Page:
Did I mention Sadie turning the lights on and off in the bathroom nonstop as we're trying to hang these things? It took a lot of willpower to not attack the both of them.
This morning I continued to feel totally stressed out about my house not looking perfect. I couldn't get it. Since when is there such an emergency? And then it hit me.
Logan and I have been talking about getting pregnant again. We were thinking Israel would be a wonderful place to start trying. Well, I've had it in my head that my house has to be PERFECT before we get pregnant. That bathroom that needs to be finished? Well, it needs to be finished. All the artwork has to be hung. MY HOUSE HAS TO BE PERFECT.
I called Logan and told him what was going on. As much as I want another baby, I'm not really ready. The idea freaks me out. I'm not sure if you're ever really ready for another baby once you've had one. There is a certain intensity to children that is overwhelming.
Right around the time Grandpa Hal died (about a month ago) my father told me he believed I was depressed. He felt that I resented my life - baby, not going to law school, getting married at 25. After we got off the phone I bawled in the shower for an hour. I sat there and just cried. Sadie didn't know what to do. She kissed me several times - her usual way to get me to be happy - and then was stumped when I continued to heave and wail.
I really wanted to feel into my emotions. I wanted to embrace the idea I was depressed. After a good cry I decided I was going to figure out whether or not I was depressed. I asked Logan and my closest friends if they felt I was depressed. Nobody had the impression that I was anything other than normal. I spoke to God, I asked him if I was depressed. I cooked dinner, asked myself if I found that depressing. I did laundry and wondered if that would be my aha moment.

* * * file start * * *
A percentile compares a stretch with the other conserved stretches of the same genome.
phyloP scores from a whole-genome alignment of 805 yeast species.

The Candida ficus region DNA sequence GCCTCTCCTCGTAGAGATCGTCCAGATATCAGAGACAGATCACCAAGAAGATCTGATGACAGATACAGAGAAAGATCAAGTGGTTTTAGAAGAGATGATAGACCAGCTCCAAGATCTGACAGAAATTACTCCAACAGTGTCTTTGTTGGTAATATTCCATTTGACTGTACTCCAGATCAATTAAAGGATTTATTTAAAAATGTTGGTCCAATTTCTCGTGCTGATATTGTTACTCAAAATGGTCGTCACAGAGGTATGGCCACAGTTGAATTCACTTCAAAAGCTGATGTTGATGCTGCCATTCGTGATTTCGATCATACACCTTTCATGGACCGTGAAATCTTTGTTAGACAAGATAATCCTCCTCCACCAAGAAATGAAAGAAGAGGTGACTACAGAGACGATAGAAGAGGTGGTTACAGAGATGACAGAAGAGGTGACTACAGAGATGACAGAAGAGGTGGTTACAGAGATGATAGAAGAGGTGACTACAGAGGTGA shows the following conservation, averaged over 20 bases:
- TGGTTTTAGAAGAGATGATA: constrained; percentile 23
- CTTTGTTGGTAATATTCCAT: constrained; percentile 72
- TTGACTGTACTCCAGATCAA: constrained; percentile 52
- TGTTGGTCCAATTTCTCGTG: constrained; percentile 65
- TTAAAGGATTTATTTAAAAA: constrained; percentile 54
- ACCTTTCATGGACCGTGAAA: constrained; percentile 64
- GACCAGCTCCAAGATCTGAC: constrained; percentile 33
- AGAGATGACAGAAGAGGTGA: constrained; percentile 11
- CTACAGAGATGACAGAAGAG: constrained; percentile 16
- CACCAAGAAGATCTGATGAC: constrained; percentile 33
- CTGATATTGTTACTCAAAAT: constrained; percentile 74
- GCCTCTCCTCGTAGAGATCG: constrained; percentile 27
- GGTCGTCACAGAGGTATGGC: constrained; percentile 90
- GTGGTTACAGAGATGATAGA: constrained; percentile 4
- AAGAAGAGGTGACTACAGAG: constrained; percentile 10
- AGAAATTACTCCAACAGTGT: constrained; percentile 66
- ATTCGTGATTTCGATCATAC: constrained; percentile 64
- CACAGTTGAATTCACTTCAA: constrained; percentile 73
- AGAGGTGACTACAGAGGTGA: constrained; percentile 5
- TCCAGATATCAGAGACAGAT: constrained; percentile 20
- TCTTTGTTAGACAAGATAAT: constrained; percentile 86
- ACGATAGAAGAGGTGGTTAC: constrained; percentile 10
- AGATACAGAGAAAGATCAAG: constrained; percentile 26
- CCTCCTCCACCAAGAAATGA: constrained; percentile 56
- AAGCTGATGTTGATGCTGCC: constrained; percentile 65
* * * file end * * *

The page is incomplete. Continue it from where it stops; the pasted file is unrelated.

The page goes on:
About two weeks later I was with my therapist and I started to talk about Grandpa Hal. Well, that's when the flood began. I cried for a long time. I realized that I wasn't depressed, I was suppressing my emotions. I was devastated that he died. I was overwhelmed that my house was a mess. I was drowning. I wasn't depressed but I also wasn't accepting my life.
I realized I hadn't come to terms with the choices I had made. I started to access everything. Did I want to continue being at home with Sadie? Did I want to clean my house? Did I want to live in a messy house? Was I happy with my life?
No, I wasn't living in New York going to NYU law school and living the single life. The reality was NYU denied me twice in the past five years - that dream wasn't in my cards.
I took a step back from my life. Some of the dreams I thought were important obviously were not part of my life path. I tried and failed. I am exactly where I am supposed to be. I am Sadie's mom. I am Logan's wife. I am a writer, a photographer, a dreamer, a cook, a laundress, a cleaning lady. I am exactly where God wants me to be.
I finally have accepted my life. No, not only accepted, I embrace my life. After crying it all out I knew I needed to make some changes. I hate living in a messy house. I clean my house everyday now. Maybe that's crazy but it makes me happy. I bought some stuff for the house to make it look more put together. I went thrift shopping and bought myself a bunch of great clothes for a good price. I love looking stylish and need to honor that need within me. I decided to make peace with my 20 year old self that demanded to continue partying and living a carefree life. I can't be that person forever.
And thankfully, I'm truly happy now. I'm honest with myself and my needs. I don't beat myself up anymore for not "being successful" or a "working woman." I accept that sometimes I need to nap. Some days I will wash the dishes and that will be an accomplishment. I feel good about where I am now.